We’ve all been there before. It’s that quick, sharp pain in the mouth that can make even the toughest people wince. It’s a toothache. Everyone gets toothaches at least once in their lives. They can range from mild discomfort to unbearable pain. What causes toothaches, though, and more importantly, what can you do to ease the pain and get your smile back? It’s the reason for toothaches, and this blog post will give you some good ways to deal with them.
The Things That Cause Toothaches
It’s important to know what causes toothaches before we talk about how to fix them. The burning pain could be caused by the following:
- Loss of teeth: Caries, also called cavities, are the most common cause of toothaches. There are bacteria in your mouth that can wear away the enamel, which can cause gaps that let the sensitive inner layers of your teeth show.
- Gum disease: Periodontal disease and gingivitis can make your gums swell, recede, and show your tooth roots, which can make your teeth sensitive and hurt.
- Abscess in the tooth: An abscess is a pus-filled hole that can form in the gums or at the root of a tooth. It can be very painful, and you may need dental care right away.
- Broken tooth: When teeth are cracked or broken, the nerve inside the tooth is revealed, which can be very painful.
- Sensitivity of the teeth: Some people naturally have teeth that are sensitive, which makes hot or cold foods and drinks more likely to hurt them.
- Wisdom teeth that are stuck: When wisdom teeth come in, they can be painful and uncomfortable, especially if they get stuck or don’t have enough room to come in properly.
What to Do When You Have a Toothache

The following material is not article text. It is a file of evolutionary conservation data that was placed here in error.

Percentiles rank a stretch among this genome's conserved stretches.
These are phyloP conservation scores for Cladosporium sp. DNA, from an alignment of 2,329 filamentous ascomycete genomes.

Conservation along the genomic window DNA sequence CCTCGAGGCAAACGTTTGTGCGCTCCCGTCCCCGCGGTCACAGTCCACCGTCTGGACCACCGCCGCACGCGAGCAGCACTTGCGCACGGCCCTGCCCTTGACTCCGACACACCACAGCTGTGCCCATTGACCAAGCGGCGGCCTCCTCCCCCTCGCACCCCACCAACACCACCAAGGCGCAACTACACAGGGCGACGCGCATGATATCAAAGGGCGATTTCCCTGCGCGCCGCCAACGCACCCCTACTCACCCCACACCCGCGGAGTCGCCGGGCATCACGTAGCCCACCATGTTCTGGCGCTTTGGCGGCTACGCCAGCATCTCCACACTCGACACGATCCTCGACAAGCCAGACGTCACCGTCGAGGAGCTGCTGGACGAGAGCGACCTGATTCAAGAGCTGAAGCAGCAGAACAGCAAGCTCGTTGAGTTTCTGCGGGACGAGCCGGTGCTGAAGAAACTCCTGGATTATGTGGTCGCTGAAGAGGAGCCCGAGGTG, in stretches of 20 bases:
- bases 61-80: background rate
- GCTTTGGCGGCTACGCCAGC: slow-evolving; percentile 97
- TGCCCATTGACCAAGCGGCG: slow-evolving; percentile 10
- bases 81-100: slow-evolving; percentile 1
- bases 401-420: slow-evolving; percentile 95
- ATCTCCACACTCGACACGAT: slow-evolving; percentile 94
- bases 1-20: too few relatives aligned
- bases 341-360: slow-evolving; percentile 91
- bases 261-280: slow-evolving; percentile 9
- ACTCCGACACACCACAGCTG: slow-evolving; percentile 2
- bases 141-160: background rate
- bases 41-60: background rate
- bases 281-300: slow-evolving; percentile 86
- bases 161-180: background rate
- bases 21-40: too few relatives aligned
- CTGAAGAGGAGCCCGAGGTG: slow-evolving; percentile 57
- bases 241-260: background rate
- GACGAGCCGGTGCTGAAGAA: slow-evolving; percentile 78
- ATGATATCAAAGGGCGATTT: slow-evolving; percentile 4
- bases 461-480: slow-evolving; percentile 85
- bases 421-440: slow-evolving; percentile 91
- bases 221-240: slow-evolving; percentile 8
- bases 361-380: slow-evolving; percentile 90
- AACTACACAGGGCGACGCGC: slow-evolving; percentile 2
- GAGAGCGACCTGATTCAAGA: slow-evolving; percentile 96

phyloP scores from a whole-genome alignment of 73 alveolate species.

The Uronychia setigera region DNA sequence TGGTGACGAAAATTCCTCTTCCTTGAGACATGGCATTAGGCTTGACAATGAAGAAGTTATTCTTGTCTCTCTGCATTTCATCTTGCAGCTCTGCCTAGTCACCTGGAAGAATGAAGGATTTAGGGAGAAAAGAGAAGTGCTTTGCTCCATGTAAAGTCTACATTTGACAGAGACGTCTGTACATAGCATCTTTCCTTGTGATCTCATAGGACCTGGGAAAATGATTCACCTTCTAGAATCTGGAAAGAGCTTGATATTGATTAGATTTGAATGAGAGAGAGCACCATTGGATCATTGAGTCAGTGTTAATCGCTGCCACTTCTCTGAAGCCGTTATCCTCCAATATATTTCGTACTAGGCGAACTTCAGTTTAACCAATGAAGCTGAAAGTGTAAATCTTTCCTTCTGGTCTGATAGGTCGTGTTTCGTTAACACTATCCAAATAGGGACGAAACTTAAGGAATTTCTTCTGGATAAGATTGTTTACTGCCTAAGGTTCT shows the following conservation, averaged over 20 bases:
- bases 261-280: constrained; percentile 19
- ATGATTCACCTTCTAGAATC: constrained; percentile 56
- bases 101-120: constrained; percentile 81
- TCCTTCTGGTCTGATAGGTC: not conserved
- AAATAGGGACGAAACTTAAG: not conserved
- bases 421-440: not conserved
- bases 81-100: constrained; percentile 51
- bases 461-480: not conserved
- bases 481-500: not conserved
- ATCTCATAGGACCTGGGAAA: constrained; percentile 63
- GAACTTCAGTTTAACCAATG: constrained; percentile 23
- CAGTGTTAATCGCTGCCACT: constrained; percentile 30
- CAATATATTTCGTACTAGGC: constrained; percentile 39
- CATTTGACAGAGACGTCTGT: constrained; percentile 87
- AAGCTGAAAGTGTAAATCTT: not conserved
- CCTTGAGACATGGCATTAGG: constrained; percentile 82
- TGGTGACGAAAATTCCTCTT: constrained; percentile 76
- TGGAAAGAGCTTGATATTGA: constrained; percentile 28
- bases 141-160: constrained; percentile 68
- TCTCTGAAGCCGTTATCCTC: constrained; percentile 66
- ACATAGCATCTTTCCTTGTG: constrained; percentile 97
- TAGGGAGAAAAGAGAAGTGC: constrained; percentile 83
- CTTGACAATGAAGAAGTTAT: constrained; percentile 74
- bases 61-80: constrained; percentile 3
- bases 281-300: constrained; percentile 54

Now that you know what might be causing your toothache, let’s talk about what you can do to get rid of it.
- Use warm salt water to rinse: Rinsing your mouth gently with warm saltwater can help clean the area and reduce swelling. Add about half a teaspoon of salt to eight ounces of warm water.
- Floss slowly. A toothache can happen when food or other debris gets stuck between teeth. Carefully floss to get rid of any food stuck in your teeth and ease the pain.
- Over-the-Counter Pain Relievers: Pain killers that don’t need a prescription, like aspirin, can help with toothache pain for a short time. Follow the directions for the suggested dose.
- Topical anesthetics: Oral gels or ointments that you can buy over-the-counter that have anesthetic effects can numb the area briefly. Follow the directions.
- Cold Compress: Putting a cold pack on the outside of your face for 15 to 20 minutes can help ease the pain and swelling.
- Oil of cloves: Eugenol, which is found in clove oil, is a natural painkiller. To get better, put a cotton ball soaked in clove oil on the hurt area.
- Drink plenty of water. Water can help your body get rid of toxins and reduce swelling.
When you should get help from a professional
Even though these tips might help for a short time, it’s important to remember that a toothache is usually a sign of a bigger problem that needs to be fixed by a dentist. You should see a doctor if any of these things happen:
– The pain is very bad and won’t go away.
– You have a fever, your face or gums are swollen, or you can’t swallow.
– You have a sore or abscess on your gums.
– The toothache is from getting hurt or having an accident.
– You have other signs, like headaches, earaches, or pain when you open your mouth.
This is because a dentist can figure out what’s causing your headache and treat it, whether you need a filling, a root canal, or something else.
Toothaches can really hurt, to put it simply. You can get brief relief from your pain at home, but it’s important to see a doctor to get to the root of the problem. You can enjoy a pain-free, healthy smile again faster if you get professional help right away.